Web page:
Yes, up to 4 diagnosis codes per claim on a paper CMS-1500 and up to 18 on a paper UB-04. For electronic claims, all diagnosis codes are accepted on the transaction, but only four are used in processing the 837P and eighteen for the 837I are used for processing.
What if there is a child who comes in for immunizations, and there are more immunizations than spaces for diagnosis?
You can make the diagnosis pointer point to whichever diagnosis you would like for child immunizations. The diagnosis does not have to match the procedure in this case only. Although 12 diagnosis codes are allowed on the CMS-1500, we currently accept 4.
What do we do if Montana Provider Relations says a claim was paid, but we are unable to find it on the remittance advice statement?
If you call Provider Relations at 1.800.624.3958, they can give you the date of the statement. If you are still unable to find it, a PR representative can pull your statement for that time and send it to you. There is a $1 per page charge for this service. Montana Provider Relations can also fax your remittance advice or burn it to a CD free of charge.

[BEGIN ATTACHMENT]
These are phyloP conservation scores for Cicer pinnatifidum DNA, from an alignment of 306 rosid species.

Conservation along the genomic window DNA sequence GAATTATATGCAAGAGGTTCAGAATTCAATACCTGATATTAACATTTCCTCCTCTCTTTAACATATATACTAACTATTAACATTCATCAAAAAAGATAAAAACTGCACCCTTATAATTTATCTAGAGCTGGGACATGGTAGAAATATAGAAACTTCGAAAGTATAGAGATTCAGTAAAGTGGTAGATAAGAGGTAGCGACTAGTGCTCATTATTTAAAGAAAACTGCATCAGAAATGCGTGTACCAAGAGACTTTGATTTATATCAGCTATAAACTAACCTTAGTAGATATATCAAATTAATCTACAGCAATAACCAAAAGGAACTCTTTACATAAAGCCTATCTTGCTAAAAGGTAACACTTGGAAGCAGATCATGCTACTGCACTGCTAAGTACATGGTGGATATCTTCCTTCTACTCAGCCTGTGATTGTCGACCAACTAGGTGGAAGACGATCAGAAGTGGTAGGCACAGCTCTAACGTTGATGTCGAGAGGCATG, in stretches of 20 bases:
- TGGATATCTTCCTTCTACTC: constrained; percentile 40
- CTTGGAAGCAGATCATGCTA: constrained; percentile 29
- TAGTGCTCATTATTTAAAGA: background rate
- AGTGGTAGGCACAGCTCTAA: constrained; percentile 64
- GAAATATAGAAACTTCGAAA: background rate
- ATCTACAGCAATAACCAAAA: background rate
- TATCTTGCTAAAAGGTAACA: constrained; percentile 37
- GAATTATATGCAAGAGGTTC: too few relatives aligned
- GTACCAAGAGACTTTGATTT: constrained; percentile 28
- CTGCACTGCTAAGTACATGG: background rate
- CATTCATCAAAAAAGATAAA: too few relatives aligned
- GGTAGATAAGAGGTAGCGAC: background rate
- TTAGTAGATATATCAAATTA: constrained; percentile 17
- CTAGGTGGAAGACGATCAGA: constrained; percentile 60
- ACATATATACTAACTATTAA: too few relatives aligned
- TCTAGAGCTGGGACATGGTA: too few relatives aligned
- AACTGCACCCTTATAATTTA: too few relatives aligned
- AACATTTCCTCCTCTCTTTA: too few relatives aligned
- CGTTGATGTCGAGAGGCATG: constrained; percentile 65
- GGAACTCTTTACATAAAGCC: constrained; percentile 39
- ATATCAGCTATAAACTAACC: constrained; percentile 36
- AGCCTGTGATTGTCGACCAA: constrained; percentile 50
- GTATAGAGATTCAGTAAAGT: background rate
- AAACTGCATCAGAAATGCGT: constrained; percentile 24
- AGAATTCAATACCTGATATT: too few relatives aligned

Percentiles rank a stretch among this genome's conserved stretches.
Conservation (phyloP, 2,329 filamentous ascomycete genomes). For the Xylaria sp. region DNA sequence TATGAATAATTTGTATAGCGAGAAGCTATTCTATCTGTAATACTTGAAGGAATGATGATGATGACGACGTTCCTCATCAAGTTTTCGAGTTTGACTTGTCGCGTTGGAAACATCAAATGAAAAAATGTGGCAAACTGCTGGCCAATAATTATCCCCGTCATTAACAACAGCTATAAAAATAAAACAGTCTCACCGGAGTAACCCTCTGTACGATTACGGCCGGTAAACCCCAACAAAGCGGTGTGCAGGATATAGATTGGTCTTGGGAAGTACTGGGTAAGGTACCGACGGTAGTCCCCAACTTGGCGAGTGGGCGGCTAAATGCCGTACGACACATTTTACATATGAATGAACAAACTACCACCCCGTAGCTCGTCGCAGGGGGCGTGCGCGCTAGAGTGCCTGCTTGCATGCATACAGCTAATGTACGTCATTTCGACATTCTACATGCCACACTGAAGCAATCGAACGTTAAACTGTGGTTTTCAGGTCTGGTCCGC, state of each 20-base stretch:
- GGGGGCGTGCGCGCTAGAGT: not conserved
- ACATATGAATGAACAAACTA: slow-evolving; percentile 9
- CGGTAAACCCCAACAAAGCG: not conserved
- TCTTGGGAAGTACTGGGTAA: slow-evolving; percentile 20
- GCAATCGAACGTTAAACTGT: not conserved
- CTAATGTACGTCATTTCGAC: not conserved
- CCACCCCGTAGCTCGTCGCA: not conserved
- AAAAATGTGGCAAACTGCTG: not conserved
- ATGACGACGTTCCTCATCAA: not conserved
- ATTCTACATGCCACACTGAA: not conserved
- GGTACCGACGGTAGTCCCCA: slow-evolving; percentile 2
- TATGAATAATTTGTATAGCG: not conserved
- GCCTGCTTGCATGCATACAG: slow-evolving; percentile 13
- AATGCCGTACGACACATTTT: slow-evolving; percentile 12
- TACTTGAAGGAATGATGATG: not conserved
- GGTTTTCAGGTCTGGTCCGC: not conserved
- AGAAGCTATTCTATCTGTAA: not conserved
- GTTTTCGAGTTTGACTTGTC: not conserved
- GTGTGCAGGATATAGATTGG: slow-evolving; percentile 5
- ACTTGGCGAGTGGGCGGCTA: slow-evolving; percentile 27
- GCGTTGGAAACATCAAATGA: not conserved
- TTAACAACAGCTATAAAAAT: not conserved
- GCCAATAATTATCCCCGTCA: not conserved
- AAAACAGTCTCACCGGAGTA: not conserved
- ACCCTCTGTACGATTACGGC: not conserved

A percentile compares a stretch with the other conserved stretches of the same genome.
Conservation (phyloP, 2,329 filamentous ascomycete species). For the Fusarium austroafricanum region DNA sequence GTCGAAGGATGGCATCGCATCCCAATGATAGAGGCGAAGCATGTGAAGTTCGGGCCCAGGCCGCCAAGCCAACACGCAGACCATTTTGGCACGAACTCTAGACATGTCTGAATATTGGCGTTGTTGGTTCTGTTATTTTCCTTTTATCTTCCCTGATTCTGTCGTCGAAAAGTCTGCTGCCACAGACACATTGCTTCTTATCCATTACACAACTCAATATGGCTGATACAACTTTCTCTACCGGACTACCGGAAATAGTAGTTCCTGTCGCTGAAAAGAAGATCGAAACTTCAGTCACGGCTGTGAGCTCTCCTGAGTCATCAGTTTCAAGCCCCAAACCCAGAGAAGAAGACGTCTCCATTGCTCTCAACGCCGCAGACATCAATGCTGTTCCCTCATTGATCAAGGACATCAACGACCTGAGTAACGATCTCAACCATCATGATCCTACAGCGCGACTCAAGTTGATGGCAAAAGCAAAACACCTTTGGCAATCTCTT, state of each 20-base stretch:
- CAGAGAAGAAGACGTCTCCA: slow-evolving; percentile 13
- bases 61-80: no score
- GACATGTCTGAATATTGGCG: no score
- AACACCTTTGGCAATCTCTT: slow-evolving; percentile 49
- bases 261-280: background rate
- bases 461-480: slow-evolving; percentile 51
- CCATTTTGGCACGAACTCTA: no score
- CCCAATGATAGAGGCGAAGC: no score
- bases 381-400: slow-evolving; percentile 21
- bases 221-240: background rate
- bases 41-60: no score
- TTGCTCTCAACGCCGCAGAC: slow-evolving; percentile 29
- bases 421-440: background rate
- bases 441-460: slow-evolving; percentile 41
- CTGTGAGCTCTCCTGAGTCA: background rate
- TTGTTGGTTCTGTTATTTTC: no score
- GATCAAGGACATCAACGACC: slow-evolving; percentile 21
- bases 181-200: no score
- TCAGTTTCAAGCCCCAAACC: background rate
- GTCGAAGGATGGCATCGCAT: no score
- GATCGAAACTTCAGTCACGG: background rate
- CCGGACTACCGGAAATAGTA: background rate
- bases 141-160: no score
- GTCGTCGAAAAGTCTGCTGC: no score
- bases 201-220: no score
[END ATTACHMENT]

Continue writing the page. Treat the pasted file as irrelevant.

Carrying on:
If a provider has performed a sterilization, and the member gets retroactive eligibility, can the provider bill Medicaid without the sterilization form?
No. You cannot bill Medicaid without the correct form. If the provider suspects that the member may become eligible for Medicaid, the provider has the member sign the form 30 days prior to the sterilization. However, for a medically necessary sterilization, the provider can send the claim and supporting documentation, including operative notes and the physician’s statement to the Department for review.
A member became retroactively eligible during his hospital stay. He was in the hospital on 05/30/11, but he was eligible for Medicaid on 06/01/11. Medicare requires dates of service from 05/30/11. How can the provider bill this?